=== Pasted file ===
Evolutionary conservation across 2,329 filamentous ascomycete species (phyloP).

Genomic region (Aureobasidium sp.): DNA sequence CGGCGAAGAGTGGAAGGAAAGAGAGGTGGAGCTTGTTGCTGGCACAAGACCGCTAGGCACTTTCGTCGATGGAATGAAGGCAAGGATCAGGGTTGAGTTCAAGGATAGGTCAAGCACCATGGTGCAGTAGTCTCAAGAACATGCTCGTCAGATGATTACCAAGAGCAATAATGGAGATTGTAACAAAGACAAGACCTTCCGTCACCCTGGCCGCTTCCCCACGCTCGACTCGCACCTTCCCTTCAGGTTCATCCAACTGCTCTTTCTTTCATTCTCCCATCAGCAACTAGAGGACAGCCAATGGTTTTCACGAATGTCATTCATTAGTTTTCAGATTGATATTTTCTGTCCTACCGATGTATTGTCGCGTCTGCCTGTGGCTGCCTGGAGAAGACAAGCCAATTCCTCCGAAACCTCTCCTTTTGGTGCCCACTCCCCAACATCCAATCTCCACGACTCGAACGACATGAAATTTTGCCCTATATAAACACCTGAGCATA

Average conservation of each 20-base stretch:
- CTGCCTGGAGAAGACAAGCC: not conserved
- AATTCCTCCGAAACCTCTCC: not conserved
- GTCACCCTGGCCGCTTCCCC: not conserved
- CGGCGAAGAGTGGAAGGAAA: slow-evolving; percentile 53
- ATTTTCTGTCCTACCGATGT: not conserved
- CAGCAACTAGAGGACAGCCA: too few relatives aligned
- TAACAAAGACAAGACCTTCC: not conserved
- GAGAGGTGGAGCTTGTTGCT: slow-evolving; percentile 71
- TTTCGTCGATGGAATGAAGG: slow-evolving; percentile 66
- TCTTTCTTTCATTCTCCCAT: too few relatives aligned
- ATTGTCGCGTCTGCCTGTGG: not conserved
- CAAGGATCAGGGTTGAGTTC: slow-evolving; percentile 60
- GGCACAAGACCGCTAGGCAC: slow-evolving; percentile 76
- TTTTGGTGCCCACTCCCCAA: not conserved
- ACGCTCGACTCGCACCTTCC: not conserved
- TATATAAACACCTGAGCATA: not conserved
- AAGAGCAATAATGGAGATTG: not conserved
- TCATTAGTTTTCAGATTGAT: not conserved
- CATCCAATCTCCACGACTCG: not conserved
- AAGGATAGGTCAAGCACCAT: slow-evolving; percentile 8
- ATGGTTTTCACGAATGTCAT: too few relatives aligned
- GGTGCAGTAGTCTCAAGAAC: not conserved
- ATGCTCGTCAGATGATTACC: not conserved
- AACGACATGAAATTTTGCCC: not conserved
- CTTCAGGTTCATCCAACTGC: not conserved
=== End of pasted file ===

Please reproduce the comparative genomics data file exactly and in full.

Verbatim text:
Evolutionary conservation across 2,329 filamentous ascomycete species (phyloP).

Genomic region (Aureobasidium sp.): DNA sequence CGGCGAAGAGTGGAAGGAAAGAGAGGTGGAGCTTGTTGCTGGCACAAGACCGCTAGGCACTTTCGTCGATGGAATGAAGGCAAGGATCAGGGTTGAGTTCAAGGATAGGTCAAGCACCATGGTGCAGTAGTCTCAAGAACATGCTCGTCAGATGATTACCAAGAGCAATAATGGAGATTGTAACAAAGACAAGACCTTCCGTCACCCTGGCCGCTTCCCCACGCTCGACTCGCACCTTCCCTTCAGGTTCATCCAACTGCTCTTTCTTTCATTCTCCCATCAGCAACTAGAGGACAGCCAATGGTTTTCACGAATGTCATTCATTAGTTTTCAGATTGATATTTTCTGTCCTACCGATGTATTGTCGCGTCTGCCTGTGGCTGCCTGGAGAAGACAAGCCAATTCCTCCGAAACCTCTCCTTTTGGTGCCCACTCCCCAACATCCAATCTCCACGACTCGAACGACATGAAATTTTGCCCTATATAAACACCTGAGCATA

Average conservation of each 20-base stretch:
- CTGCCTGGAGAAGACAAGCC: not conserved
- AATTCCTCCGAAACCTCTCC: not conserved
- GTCACCCTGGCCGCTTCCCC: not conserved
- CGGCGAAGAGTGGAAGGAAA: slow-evolving; percentile 53
- ATTTTCTGTCCTACCGATGT: not conserved
- CAGCAACTAGAGGACAGCCA: too few relatives aligned
- TAACAAAGACAAGACCTTCC: not conserved
- GAGAGGTGGAGCTTGTTGCT: slow-evolving; percentile 71
- TTTCGTCGATGGAATGAAGG: slow-evolving; percentile 66
- TCTTTCTTTCATTCTCCCAT: too few relatives aligned
- ATTGTCGCGTCTGCCTGTGG: not conserved
- CAAGGATCAGGGTTGAGTTC: slow-evolving; percentile 60
- GGCACAAGACCGCTAGGCAC: slow-evolving; percentile 76
- TTTTGGTGCCCACTCCCCAA: not conserved
- ACGCTCGACTCGCACCTTCC: not conserved
- TATATAAACACCTGAGCATA: not conserved
- AAGAGCAATAATGGAGATTG: not conserved
- TCATTAGTTTTCAGATTGAT: not conserved
- CATCCAATCTCCACGACTCG: not conserved
- AAGGATAGGTCAAGCACCAT: slow-evolving; percentile 8
- ATGGTTTTCACGAATGTCAT: too few relatives aligned
- GGTGCAGTAGTCTCAAGAAC: not conserved
- ATGCTCGTCAGATGATTACC: not conserved
- AACGACATGAAATTTTGCCC: not conserved
- CTTCAGGTTCATCCAACTGC: not conserved